Depressing as it may sound, it is a reality. The law is after all a human system and can not be fool-proof. (However, to practically compensate for that, most modern laws – specially criminal laws – follow the principle of letting the accused go if there is even the slightest doubt about the crime. Let go of a thousand guilty people to save even one innocent person).

The outcome of civil and business related legal conflicts are usually less fatal to individuals (we are normally not talking about murders and violence here). But the theoretical and practical aspects of the law are still there. So, the theoretical law may say that if company X has violated the patent of company Y, then they should compensate for the losses incurred and immediately pull their product out from the market. But the practical law has to go through the exercise of ascertaining a bunch of things here. Did Y have that patent? Has the patent really been violated? If so, how do we calculate the losses incurred (different parties would definitely have different calculations!)? What would pulling the product out mean? Can company X provide support to their existing customers and charge for it? Or would the customer also have to suffer? And so on…

Apart from unpredictability caused by the practical aspect of the law, there might be issues in the theoretical aspect of the law too. There may be laws that contradict with each other (legal systems are vast, complicated human systems, after all). Law may be vague about certain definitions. Certain concepts may just elude strict definitions and law has to depend on its interpreter to take a call on those. So, unpredictability reins all through!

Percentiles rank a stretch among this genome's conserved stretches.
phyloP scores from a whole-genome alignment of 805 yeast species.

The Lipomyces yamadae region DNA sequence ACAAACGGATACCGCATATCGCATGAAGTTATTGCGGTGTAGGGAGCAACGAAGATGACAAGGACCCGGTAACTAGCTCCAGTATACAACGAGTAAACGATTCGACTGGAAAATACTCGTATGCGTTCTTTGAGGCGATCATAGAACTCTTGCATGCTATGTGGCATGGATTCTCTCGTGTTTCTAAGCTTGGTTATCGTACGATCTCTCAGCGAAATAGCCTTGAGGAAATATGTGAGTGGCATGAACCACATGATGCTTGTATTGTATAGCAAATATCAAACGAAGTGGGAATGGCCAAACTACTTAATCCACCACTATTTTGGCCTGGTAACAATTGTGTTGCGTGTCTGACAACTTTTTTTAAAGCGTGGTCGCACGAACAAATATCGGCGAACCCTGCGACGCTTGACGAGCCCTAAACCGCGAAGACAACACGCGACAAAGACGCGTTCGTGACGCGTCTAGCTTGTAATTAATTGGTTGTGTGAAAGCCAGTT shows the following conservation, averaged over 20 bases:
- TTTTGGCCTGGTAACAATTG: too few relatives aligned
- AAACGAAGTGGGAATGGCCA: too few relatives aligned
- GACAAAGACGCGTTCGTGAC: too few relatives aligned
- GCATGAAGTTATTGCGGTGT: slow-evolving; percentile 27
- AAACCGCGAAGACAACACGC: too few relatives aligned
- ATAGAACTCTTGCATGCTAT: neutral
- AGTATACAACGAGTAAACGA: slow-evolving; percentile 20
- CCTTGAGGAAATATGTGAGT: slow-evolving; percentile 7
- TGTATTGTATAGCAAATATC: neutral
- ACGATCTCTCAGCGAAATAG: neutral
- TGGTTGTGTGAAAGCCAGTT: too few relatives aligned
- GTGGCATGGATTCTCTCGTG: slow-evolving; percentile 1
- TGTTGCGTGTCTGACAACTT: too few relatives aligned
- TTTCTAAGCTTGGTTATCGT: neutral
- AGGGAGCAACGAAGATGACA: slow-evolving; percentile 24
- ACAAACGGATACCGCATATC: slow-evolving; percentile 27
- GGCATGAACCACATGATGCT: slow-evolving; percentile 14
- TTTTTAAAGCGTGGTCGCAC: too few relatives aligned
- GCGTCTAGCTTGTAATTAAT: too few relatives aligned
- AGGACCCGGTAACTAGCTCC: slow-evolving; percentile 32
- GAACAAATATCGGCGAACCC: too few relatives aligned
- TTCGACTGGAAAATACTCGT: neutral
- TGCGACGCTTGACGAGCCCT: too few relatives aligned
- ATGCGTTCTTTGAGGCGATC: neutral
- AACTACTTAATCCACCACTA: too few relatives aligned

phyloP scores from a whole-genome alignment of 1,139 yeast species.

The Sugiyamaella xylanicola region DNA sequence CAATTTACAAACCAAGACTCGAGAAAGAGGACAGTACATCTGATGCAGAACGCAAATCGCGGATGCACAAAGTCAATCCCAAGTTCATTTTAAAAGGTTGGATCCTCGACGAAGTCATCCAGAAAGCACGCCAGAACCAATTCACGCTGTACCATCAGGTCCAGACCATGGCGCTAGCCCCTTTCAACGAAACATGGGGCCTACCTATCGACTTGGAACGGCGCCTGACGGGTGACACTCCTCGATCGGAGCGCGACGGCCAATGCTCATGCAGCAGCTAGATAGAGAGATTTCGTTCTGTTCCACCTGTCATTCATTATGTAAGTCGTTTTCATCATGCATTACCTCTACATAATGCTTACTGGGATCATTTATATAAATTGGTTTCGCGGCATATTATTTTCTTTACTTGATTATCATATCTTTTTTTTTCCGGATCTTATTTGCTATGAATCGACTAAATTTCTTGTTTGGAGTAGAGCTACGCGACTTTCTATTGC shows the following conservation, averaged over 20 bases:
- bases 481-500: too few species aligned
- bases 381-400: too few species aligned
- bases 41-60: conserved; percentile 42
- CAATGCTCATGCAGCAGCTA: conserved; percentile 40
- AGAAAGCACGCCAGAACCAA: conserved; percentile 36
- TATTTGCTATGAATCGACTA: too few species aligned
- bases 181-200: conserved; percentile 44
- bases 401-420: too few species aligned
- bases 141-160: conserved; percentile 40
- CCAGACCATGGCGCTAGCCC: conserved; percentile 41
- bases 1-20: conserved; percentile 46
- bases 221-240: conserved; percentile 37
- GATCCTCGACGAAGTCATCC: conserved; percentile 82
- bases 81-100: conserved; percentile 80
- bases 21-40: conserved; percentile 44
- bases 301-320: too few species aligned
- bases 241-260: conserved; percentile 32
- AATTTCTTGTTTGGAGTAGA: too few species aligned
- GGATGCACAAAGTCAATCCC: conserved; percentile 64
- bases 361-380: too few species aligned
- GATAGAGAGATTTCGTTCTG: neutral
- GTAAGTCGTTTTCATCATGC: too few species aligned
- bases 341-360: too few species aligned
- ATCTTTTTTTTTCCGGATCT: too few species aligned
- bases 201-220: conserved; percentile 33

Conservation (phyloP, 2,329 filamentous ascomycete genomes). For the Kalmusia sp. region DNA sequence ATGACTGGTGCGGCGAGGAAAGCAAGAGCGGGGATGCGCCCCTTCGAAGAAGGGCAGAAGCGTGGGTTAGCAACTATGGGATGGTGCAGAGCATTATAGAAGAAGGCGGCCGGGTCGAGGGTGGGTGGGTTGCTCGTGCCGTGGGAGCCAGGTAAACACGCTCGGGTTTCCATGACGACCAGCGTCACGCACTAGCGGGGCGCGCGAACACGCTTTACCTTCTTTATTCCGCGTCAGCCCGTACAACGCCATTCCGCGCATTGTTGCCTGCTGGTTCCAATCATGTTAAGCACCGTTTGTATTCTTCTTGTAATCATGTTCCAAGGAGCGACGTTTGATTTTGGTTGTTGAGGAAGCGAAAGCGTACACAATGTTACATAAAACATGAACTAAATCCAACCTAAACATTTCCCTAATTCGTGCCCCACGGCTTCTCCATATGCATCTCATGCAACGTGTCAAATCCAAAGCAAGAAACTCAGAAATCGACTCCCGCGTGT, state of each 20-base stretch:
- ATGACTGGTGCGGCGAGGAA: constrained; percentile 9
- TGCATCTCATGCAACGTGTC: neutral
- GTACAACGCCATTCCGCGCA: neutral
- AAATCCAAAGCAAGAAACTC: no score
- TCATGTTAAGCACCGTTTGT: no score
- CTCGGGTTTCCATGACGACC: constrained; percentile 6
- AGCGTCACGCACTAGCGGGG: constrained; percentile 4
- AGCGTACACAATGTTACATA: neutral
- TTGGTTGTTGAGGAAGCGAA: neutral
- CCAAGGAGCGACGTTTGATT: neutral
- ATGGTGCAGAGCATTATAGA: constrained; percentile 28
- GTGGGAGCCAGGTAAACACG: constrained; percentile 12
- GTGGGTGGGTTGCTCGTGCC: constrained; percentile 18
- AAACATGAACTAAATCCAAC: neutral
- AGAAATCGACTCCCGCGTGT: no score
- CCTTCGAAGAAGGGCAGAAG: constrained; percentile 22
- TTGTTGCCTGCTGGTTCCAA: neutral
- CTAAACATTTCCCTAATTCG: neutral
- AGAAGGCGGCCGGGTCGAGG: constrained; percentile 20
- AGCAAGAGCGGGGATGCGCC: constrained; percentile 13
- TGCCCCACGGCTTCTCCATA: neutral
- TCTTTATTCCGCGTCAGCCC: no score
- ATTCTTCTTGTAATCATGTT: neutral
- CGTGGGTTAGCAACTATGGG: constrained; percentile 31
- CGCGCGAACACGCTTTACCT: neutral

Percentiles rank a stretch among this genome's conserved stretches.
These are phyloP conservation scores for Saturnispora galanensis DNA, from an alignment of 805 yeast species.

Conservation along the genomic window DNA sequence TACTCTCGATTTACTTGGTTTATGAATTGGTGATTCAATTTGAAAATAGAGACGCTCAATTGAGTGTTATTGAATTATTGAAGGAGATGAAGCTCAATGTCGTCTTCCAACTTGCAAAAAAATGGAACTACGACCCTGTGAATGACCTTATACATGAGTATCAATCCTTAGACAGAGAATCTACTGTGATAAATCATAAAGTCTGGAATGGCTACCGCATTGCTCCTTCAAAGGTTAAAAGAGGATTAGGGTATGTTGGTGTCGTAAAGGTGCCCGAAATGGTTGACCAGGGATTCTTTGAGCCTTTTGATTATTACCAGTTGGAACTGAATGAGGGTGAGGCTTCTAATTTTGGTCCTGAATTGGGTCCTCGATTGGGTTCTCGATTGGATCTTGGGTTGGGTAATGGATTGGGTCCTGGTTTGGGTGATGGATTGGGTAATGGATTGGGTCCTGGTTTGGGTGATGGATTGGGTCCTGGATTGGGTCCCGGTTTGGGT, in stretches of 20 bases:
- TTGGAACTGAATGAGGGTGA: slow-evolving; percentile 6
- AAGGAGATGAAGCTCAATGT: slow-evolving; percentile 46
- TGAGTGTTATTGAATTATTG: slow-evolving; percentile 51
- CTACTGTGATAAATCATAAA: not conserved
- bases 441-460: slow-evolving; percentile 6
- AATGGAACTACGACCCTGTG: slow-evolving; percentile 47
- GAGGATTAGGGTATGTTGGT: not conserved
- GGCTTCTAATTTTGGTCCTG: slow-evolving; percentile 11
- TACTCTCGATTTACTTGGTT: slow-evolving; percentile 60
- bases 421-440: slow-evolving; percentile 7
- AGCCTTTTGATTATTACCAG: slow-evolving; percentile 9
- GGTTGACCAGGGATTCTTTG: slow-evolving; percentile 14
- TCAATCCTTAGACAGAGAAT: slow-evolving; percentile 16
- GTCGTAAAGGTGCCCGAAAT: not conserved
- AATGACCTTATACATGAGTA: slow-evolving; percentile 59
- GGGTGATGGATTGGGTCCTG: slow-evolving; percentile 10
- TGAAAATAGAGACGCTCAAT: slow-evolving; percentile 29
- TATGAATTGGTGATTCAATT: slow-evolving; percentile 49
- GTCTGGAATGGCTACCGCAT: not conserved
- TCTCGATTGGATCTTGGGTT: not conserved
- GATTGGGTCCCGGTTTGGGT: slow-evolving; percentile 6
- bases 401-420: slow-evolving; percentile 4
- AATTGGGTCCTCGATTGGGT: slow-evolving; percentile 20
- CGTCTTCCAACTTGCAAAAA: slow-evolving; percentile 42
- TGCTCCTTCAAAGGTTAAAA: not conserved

The same nuance for copyright law

Similar situation exists for the copyright law as well. Law says certain things about what is copyright, in what circumstances is it violated, what is the punishment for violating the copyright and so on.

But if there is a practical conflict, the outcome can not predicted because the process of ascertaining the claims is not predictable. Just like in the murder case example taken earlier, someone might actually have violated the copyright and may still get away with it because the court could not ascertain whether or not the copyright belonged to the other person in the first place!

We should look at the remaining discussion, keeping the above in mind.

But let’s not be overly pessimistic. While the outcome is not quite predictable in case of an actual conflict, it does not mean that totally arbitrary things can happen to us. If we understand the important aspects of the law correctly, and follow some good practices, we should be fairly safe on copyright grounds.

The theoretical part of the copyright law

  • Copyright in actually a bundle of rights given to the creator of creative work – normally the works of literature, art, drama, music etc. The bundle of rights include things like right of reproduction, right of adaptation, right of translation etc. Given Pothi.com’s business, we will restrict our discussions to the copyright of literary works (computer code is also treated as literary work for the purpose of copyright, but we’d not include that in our discussions).